Mt. SAC Relays’ road show ends with some top marks, including Michael Norman’s 400 win

Michael Norman, left, and Rai Benjamin share a light moment after their epic 400-meter race at the Mt. SAC Relays on Saturday.
(Katharine Lotze / Getty Images)

The last few years have not gone smoothly — certainly not according to plan — for the Mt. SAC Relays.

The tradition-rich track meet, displaced while its home stadium concludes a longer-than-expected renovation, has survived mostly by perseverance, shifting from one temporary venue to another.

On Saturday, at the end of its long road trip, Mt. SAC got rewarded with an unexpected gem at El Camino College as former USC teammates and current training partners Michael Norman and Rai Benjamin ran a 400-meter race of historic proportions.

Norman burst to an early lead and held on down the stretch, winning in 43.45 seconds, tied for the sixth-fastest time ever and startlingly fast for early in the season.

“I felt like it was a pretty good opener,” he said in something of an understatement.


Finishing just behind at 44.31, Benjamin added: “We’ve been going at it all week in practice.”

Their performance came late in a Saturday schedule that saw meet director Doug Todd walking the infield, eager for a highlight, saying: “I hope we get fast times.”

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Todd has struggled to keep the meet going since Mt. San Antonio College in Walnut embarked on a major restoration of its Hilmer Lodge Stadium that is finally scheduled for completion by year’s end.

“Now that it’s done, I don’t need to put a pretty face on it,” the director said. “It has been difficult.”

The relays, which began in 1959, originally planned to stay at UCLA for a while but, when that fell through, Todd went to school administrators suggesting they go dark for a year. He recalls his college president responding: “Unacceptable.”

The meet relocated to Cerritos College in 2016, then to El Camino in 2017. The road show continued when Walnut homeowners began expressing concerns about the scope of construction on campus and negotiations stretched for more than a year.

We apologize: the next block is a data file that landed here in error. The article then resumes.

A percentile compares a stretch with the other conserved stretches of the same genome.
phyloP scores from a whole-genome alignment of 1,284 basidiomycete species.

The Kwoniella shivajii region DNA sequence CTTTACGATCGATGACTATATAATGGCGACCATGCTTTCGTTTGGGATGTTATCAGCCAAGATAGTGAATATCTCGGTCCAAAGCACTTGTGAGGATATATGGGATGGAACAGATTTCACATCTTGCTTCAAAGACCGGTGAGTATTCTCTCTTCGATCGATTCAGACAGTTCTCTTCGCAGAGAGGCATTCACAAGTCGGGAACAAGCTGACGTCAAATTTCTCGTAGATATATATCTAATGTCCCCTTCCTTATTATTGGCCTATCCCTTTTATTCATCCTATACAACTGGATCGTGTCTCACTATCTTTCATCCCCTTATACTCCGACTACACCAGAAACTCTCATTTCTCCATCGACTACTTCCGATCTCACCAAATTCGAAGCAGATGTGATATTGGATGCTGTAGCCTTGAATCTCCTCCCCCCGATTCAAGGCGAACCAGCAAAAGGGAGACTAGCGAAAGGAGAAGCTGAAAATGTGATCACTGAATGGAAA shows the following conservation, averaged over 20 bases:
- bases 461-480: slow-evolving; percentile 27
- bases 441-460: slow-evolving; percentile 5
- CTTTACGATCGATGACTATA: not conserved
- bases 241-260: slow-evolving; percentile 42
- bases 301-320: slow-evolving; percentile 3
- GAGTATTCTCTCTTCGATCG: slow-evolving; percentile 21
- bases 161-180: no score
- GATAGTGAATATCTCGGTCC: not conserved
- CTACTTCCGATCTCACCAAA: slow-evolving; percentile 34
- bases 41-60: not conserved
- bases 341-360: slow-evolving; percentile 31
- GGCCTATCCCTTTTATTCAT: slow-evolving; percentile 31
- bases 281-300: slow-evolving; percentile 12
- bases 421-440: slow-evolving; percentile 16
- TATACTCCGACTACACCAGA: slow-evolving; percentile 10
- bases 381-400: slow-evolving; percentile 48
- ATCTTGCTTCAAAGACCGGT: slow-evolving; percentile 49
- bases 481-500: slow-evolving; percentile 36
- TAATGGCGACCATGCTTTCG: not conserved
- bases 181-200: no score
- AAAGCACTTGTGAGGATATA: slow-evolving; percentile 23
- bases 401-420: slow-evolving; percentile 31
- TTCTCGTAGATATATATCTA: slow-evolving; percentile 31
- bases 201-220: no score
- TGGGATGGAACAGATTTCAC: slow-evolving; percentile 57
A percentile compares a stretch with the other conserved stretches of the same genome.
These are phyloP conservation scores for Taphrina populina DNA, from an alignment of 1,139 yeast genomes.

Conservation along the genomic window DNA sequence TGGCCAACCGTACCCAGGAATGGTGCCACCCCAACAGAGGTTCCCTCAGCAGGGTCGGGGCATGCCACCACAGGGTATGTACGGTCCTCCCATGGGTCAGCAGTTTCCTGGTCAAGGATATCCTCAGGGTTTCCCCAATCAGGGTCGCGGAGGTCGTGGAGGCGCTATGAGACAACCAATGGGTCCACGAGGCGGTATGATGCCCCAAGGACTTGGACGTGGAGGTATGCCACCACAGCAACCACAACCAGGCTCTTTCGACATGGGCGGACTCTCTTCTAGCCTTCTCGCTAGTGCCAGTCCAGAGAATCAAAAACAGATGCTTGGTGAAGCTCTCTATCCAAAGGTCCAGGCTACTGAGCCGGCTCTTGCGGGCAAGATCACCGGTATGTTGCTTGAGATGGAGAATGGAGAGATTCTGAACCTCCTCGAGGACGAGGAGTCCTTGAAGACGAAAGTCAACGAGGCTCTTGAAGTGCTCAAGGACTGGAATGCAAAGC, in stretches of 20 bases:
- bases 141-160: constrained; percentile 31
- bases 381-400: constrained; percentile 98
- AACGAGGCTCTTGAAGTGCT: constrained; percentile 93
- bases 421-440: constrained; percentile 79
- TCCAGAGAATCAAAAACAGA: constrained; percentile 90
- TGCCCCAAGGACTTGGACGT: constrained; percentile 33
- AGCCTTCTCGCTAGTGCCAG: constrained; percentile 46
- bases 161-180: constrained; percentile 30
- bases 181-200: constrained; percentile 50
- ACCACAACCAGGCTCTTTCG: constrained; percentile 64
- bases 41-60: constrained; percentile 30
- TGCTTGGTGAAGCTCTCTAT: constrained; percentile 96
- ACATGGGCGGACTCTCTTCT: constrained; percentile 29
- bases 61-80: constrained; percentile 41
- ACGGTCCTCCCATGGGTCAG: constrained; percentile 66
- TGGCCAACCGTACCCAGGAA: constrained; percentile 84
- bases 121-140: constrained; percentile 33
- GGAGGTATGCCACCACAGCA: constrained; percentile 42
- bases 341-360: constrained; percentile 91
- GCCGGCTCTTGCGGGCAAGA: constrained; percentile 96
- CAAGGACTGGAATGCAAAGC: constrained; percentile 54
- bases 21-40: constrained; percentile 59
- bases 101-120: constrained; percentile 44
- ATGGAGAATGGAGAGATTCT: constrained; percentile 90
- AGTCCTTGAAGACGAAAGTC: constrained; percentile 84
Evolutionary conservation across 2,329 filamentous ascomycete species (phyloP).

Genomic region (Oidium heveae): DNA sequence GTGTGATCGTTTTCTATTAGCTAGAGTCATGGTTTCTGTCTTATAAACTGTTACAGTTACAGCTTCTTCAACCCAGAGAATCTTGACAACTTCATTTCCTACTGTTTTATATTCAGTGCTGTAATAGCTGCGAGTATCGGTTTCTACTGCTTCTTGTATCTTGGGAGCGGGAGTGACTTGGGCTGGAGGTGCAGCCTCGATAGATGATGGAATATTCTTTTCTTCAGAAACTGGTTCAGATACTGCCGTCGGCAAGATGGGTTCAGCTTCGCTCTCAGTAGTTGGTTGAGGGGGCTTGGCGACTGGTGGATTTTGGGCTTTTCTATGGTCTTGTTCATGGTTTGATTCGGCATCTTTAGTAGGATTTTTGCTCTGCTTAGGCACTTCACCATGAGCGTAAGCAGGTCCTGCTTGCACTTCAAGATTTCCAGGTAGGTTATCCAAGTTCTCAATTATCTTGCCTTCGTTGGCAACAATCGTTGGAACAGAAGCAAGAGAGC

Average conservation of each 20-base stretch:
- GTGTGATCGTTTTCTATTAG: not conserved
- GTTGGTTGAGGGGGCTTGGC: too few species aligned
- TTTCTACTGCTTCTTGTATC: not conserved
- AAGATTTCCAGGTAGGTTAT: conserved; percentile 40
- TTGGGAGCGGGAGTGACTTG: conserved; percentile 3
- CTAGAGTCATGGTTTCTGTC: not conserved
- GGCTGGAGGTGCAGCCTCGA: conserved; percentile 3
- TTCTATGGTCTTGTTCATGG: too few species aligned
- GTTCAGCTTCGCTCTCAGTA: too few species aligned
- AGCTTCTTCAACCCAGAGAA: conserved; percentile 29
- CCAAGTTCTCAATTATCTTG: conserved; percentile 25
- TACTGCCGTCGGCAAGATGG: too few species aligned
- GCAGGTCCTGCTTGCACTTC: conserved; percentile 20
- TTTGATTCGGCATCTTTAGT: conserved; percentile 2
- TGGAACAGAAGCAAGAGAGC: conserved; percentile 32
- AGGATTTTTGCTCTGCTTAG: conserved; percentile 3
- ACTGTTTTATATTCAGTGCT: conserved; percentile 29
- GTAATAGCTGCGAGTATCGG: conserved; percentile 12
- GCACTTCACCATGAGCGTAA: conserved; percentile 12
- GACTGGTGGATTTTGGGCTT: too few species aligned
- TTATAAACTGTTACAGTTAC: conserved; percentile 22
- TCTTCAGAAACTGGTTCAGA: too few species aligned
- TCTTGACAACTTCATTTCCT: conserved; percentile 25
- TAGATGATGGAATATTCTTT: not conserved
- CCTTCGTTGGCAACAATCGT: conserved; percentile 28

In the process, U.S. track officials chose Mt. San Antonio for the 2020 Olympic trials, then changed their minds, concerned about construction delays.

“I’ll be honest … that hurt,” Todd said.

So there was a sense of celebration this weekend as the meet opened at El Camino with the knowledge that workers in Walnut were drawing close to finishing a state-of-the-art facility.

“They deserve it,” said Carl Lewis, the nine-time Olympic gold medalist and University of Houston coach who figures he competed at Mt. SAC 15 times over the course of his career. “This is a meet that has survived because it treats the athletes well.”

As usual, the relays drew a field of top high school and college talent for three days beginning Thursday. Most of the attention Saturday focused on elite-level athletes.

World-record holder Kendra Harrison won the women’s 100-meter hurdles in a time of 12.63, fastest in the world this year. In the men’s 100, Paulo Andre Camilo of Brazil outsprinted Olympian and former NCAA champion Ameer Webb.

“To me, this meet is big because I’m from California,” Webb said. “It’s a tradition.”

There was also a premier matchup in the women’s 400 between former USC star Kendall Ellis and Olympic gold medalist Dalilah Muhammad, with Muhammad pulling away at the finish line.

“I’m disappointed,” Ellis said. “Tried to go but there was nothing left.”

That race was followed by the men’s 400, which generated the loudest buzz in the stadium.

Norman holds the indoor world record at that distance and Benjamin is a three-time NCAA champion. Still, their dual did not figure to produce such a fast time.

This season, the world championships have been pushed to late September to avoid the summer heat in Doha, Qatar. Athletes have planned accordingly, looking to peak later in the year.

But there was no hint of Norman or Benjamin pacing themselves as they broke ahead early and finished well ahead of the field.

Just that quickly, Todd had his highlight moment, a happy ending to a rough stretch. As Benjamin said, “It was fun.”

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